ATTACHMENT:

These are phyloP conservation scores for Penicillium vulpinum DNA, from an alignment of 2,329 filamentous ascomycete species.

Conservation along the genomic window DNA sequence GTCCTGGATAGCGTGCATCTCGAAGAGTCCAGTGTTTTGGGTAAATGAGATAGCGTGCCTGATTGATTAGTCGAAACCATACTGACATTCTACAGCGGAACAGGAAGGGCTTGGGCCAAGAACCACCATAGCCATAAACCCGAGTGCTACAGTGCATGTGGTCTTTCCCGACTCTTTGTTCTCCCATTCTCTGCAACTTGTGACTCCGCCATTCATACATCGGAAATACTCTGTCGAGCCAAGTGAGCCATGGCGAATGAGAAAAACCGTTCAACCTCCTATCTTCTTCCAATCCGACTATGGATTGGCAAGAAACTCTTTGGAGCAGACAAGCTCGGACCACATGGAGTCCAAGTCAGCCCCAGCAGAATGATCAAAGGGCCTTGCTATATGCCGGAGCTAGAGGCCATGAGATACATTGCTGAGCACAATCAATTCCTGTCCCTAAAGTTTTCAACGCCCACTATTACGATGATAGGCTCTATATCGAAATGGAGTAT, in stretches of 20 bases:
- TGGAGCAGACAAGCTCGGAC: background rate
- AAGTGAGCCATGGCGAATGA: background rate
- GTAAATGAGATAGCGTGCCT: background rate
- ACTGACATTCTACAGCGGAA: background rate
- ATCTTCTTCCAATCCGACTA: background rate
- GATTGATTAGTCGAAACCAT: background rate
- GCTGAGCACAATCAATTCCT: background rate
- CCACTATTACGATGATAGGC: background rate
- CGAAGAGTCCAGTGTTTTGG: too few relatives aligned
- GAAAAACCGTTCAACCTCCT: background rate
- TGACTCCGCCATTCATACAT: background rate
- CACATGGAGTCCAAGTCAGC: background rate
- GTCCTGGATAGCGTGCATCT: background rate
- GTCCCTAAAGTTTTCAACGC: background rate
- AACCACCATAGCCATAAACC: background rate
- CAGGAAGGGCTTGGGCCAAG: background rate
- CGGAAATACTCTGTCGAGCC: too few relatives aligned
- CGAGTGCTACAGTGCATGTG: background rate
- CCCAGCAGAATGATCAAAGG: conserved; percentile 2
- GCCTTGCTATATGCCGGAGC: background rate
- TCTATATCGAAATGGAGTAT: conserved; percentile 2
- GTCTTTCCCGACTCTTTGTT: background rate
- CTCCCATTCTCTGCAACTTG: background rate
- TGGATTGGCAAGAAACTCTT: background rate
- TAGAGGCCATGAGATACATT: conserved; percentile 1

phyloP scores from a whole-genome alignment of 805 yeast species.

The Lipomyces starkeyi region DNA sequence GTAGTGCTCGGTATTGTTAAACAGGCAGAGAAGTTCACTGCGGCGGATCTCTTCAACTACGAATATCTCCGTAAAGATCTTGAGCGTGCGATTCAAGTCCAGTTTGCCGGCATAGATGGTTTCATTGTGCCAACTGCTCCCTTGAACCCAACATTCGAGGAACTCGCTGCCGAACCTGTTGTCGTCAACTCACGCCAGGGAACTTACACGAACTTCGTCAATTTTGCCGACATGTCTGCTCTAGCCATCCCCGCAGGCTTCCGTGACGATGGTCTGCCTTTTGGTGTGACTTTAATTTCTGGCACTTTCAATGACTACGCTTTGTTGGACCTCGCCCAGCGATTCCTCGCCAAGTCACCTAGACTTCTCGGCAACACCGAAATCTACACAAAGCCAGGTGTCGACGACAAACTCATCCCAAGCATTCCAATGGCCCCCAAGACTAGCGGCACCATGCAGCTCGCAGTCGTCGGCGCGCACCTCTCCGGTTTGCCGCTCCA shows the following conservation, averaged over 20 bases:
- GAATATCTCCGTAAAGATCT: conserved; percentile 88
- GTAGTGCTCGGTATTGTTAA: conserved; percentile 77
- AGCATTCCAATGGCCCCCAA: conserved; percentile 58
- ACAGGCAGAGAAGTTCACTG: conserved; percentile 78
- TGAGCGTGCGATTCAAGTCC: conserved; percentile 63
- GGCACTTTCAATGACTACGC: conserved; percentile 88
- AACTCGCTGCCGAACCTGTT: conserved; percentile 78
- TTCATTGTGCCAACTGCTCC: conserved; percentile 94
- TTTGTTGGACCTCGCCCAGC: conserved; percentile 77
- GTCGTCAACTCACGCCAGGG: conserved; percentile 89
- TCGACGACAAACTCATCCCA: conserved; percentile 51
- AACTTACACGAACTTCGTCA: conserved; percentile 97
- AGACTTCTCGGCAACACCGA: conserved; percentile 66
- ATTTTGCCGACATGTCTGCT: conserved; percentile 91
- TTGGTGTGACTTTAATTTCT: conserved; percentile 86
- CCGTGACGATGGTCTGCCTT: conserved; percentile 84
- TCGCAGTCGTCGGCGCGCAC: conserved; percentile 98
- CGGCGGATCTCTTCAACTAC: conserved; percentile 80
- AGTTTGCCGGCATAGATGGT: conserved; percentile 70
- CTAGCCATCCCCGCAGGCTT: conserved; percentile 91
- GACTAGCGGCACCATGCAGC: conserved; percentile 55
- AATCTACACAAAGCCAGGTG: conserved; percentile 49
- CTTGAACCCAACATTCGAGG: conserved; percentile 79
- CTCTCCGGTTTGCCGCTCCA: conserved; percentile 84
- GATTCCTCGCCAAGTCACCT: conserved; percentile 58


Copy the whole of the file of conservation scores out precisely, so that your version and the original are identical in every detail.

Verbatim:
These are phyloP conservation scores for Penicillium vulpinum DNA, from an alignment of 2,329 filamentous ascomycete species.

Conservation along the genomic window DNA sequence GTCCTGGATAGCGTGCATCTCGAAGAGTCCAGTGTTTTGGGTAAATGAGATAGCGTGCCTGATTGATTAGTCGAAACCATACTGACATTCTACAGCGGAACAGGAAGGGCTTGGGCCAAGAACCACCATAGCCATAAACCCGAGTGCTACAGTGCATGTGGTCTTTCCCGACTCTTTGTTCTCCCATTCTCTGCAACTTGTGACTCCGCCATTCATACATCGGAAATACTCTGTCGAGCCAAGTGAGCCATGGCGAATGAGAAAAACCGTTCAACCTCCTATCTTCTTCCAATCCGACTATGGATTGGCAAGAAACTCTTTGGAGCAGACAAGCTCGGACCACATGGAGTCCAAGTCAGCCCCAGCAGAATGATCAAAGGGCCTTGCTATATGCCGGAGCTAGAGGCCATGAGATACATTGCTGAGCACAATCAATTCCTGTCCCTAAAGTTTTCAACGCCCACTATTACGATGATAGGCTCTATATCGAAATGGAGTAT, in stretches of 20 bases:
- TGGAGCAGACAAGCTCGGAC: background rate
- AAGTGAGCCATGGCGAATGA: background rate
- GTAAATGAGATAGCGTGCCT: background rate
- ACTGACATTCTACAGCGGAA: background rate
- ATCTTCTTCCAATCCGACTA: background rate
- GATTGATTAGTCGAAACCAT: background rate
- GCTGAGCACAATCAATTCCT: background rate
- CCACTATTACGATGATAGGC: background rate
- CGAAGAGTCCAGTGTTTTGG: too few relatives aligned
- GAAAAACCGTTCAACCTCCT: background rate
- TGACTCCGCCATTCATACAT: background rate
- CACATGGAGTCCAAGTCAGC: background rate
- GTCCTGGATAGCGTGCATCT: background rate
- GTCCCTAAAGTTTTCAACGC: background rate
- AACCACCATAGCCATAAACC: background rate
- CAGGAAGGGCTTGGGCCAAG: background rate
- CGGAAATACTCTGTCGAGCC: too few relatives aligned
- CGAGTGCTACAGTGCATGTG: background rate
- CCCAGCAGAATGATCAAAGG: conserved; percentile 2
- GCCTTGCTATATGCCGGAGC: background rate
- TCTATATCGAAATGGAGTAT: conserved; percentile 2
- GTCTTTCCCGACTCTTTGTT: background rate
- CTCCCATTCTCTGCAACTTG: background rate
- TGGATTGGCAAGAAACTCTT: background rate
- TAGAGGCCATGAGATACATT: conserved; percentile 1

phyloP scores from a whole-genome alignment of 805 yeast species.

The Lipomyces starkeyi region DNA sequence GTAGTGCTCGGTATTGTTAAACAGGCAGAGAAGTTCACTGCGGCGGATCTCTTCAACTACGAATATCTCCGTAAAGATCTTGAGCGTGCGATTCAAGTCCAGTTTGCCGGCATAGATGGTTTCATTGTGCCAACTGCTCCCTTGAACCCAACATTCGAGGAACTCGCTGCCGAACCTGTTGTCGTCAACTCACGCCAGGGAACTTACACGAACTTCGTCAATTTTGCCGACATGTCTGCTCTAGCCATCCCCGCAGGCTTCCGTGACGATGGTCTGCCTTTTGGTGTGACTTTAATTTCTGGCACTTTCAATGACTACGCTTTGTTGGACCTCGCCCAGCGATTCCTCGCCAAGTCACCTAGACTTCTCGGCAACACCGAAATCTACACAAAGCCAGGTGTCGACGACAAACTCATCCCAAGCATTCCAATGGCCCCCAAGACTAGCGGCACCATGCAGCTCGCAGTCGTCGGCGCGCACCTCTCCGGTTTGCCGCTCCA shows the following conservation, averaged over 20 bases:
- GAATATCTCCGTAAAGATCT: conserved; percentile 88
- GTAGTGCTCGGTATTGTTAA: conserved; percentile 77
- AGCATTCCAATGGCCCCCAA: conserved; percentile 58
- ACAGGCAGAGAAGTTCACTG: conserved; percentile 78
- TGAGCGTGCGATTCAAGTCC: conserved; percentile 63
- GGCACTTTCAATGACTACGC: conserved; percentile 88
- AACTCGCTGCCGAACCTGTT: conserved; percentile 78
- TTCATTGTGCCAACTGCTCC: conserved; percentile 94
- TTTGTTGGACCTCGCCCAGC: conserved; percentile 77
- GTCGTCAACTCACGCCAGGG: conserved; percentile 89
- TCGACGACAAACTCATCCCA: conserved; percentile 51
- AACTTACACGAACTTCGTCA: conserved; percentile 97
- AGACTTCTCGGCAACACCGA: conserved; percentile 66
- ATTTTGCCGACATGTCTGCT: conserved; percentile 91
- TTGGTGTGACTTTAATTTCT: conserved; percentile 86
- CCGTGACGATGGTCTGCCTT: conserved; percentile 84
- TCGCAGTCGTCGGCGCGCAC: conserved; percentile 98
- CGGCGGATCTCTTCAACTAC: conserved; percentile 80
- AGTTTGCCGGCATAGATGGT: conserved; percentile 70
- CTAGCCATCCCCGCAGGCTT: conserved; percentile 91
- GACTAGCGGCACCATGCAGC: conserved; percentile 55
- AATCTACACAAAGCCAGGTG: conserved; percentile 49
- CTTGAACCCAACATTCGAGG: conserved; percentile 79
- CTCTCCGGTTTGCCGCTCCA: conserved; percentile 84
- GATTCCTCGCCAAGTCACCT: conserved; percentile 58